Sometimes we buy a car for speed, sometimes for convenience, sometimes it’s a project to do up and sell. But there are many who buy a car because they look of the interior. Well, you only see the outside of the car now and then but the majority of the day will be spent seeing the interior, especially if you use it to commute. But interiors do not stay the same.
Some Changes Come in the form of Updates on the Same Theme
In the 1980s, for instance, the in thing was Mercedes with wood trim, leather upholstery and a superfluity of buttons. Having more buttons seemed a common selling point back then. They needed to be the right type of button though, the Audi V8, to give one example, had buttons which were too small to press.
Some exotic hardwoods, like mahogany, are banned, so current models from BMW or Aston Martin use color patterns which suggest a wood finish.
The selling point of the BMWi3’s interior is the car seats made of “active wool” which consists of various recycled materials such as plastic bottles. They are not exactly unique though, as other big names like Honda and Toyota use recycled materials in their seats as well as glove compartments. Whatever its origin it remains a good pitch for BMW.
Buttons have also gone out of fashion a bit, perhaps not for the better. The modern sleek look has inspired companies like Tesla to put as many things on sticks affixed to the steering column its hard to tell if you’re engaging the autopilot of adjusting the wheel tilt.
Other Changes are more Innovative:
Until recently you’ve been pretty much stuck with a couple seats and a dashboard, but there are ways around this too. Instead of the normal looking Sat Nav the Lincoln Navigator and the Bentley Continental has a center console located between the driver and the passenger. The Audi A8L operates by means of the two touchscreens and a gauge cluster.
It’s hard to create the truly original design but Carlex a car interior design company focuses on sleek images and the noticeable stitching in the car seats, which may lead the passengers to think of high-grade black denim jeans? There may be a problem here with sliding off the seats but presumably, they took that into consideration.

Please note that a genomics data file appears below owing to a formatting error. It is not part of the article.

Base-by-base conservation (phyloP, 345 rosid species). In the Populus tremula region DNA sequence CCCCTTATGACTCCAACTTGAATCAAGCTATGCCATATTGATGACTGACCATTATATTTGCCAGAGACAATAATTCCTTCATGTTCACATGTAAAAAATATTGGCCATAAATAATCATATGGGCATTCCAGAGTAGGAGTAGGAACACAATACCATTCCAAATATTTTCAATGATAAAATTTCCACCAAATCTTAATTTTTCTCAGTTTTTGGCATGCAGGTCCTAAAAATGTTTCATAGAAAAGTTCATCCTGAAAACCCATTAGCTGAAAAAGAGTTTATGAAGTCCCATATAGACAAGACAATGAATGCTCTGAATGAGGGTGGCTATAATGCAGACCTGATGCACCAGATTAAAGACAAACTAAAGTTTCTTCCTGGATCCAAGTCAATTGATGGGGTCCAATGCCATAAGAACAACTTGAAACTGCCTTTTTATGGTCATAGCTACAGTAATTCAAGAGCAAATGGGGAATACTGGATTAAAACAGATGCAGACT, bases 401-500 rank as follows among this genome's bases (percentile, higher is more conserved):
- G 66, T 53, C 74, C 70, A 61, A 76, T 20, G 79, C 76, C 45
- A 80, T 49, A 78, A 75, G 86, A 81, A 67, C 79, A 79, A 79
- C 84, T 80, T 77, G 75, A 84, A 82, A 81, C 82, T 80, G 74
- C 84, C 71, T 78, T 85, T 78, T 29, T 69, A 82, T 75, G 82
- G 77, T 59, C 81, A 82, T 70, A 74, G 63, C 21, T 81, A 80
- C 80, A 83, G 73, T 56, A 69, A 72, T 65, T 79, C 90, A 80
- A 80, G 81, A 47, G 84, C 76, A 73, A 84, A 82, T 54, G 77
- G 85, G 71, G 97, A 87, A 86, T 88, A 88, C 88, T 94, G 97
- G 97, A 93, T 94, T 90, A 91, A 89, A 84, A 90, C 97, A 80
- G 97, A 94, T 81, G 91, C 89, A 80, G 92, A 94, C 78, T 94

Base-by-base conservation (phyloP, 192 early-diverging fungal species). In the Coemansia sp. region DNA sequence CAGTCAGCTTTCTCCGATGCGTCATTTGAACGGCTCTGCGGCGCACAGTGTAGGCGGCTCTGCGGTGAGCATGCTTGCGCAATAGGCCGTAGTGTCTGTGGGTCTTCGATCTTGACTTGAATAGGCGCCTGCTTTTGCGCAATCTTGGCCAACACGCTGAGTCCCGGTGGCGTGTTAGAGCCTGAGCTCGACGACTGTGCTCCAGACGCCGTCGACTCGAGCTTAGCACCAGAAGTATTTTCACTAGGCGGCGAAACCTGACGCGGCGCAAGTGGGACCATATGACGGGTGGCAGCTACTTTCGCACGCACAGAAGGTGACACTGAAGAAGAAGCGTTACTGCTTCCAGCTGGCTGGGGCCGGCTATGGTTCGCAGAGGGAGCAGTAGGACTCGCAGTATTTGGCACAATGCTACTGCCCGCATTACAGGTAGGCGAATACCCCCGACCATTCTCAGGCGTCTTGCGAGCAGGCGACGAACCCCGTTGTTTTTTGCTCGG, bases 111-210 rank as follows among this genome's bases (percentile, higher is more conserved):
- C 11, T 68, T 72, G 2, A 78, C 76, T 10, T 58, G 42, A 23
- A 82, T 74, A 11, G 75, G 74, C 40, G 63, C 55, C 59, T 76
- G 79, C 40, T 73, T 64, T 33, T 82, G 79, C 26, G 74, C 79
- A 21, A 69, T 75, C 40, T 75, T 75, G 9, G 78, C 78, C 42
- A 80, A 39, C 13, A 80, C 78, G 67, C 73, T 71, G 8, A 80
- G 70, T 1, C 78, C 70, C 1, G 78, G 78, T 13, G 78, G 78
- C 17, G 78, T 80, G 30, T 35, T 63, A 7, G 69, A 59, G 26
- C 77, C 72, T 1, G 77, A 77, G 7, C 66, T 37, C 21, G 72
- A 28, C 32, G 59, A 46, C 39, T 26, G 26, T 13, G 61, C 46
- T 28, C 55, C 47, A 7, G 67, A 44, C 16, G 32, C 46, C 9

Some things don’t Change Regarding Interiors:
Other than adding or subtracting buttons or various control sticks, the basic design of the steering wheel hasn’t changed much since the first vehicles were built. So far technology has altered the dashboard mostly, but that may soon be changing.
With the introduction of Lidar systems (which use lasers to guide driving) and other connected vehicle technology, the way we drive may be altered forever, getting rid of the steering wheel entirely.
Can you Refurbish Your Car Interior?
Generally speaking, cars depreciate faster than say houses, so we don’t see a big market in people trying to restore of improving car interiors.
It is not, however, unheard of. Some wealthier car owners have had their vehicle reupholstered because they liked everything else about the car except the feel of the seats. Vintage and classic car owners may restore the seat material as well, as part of the whole car makeover.
If you’re pondering doing it to improve resale value, check out the numbers first. It is hit and miss finding a buyer willing to pay that much more for a vehicle with a slightly improved interior. A car interior upholsterer is quite a niche market so an upholstery kit costs $800 and the professional to install it costs $750. If the total value of your car would go up more than $2,000 it could be an option. There’s probably a reason used car dealers just swap in new factor seats to handle such issues.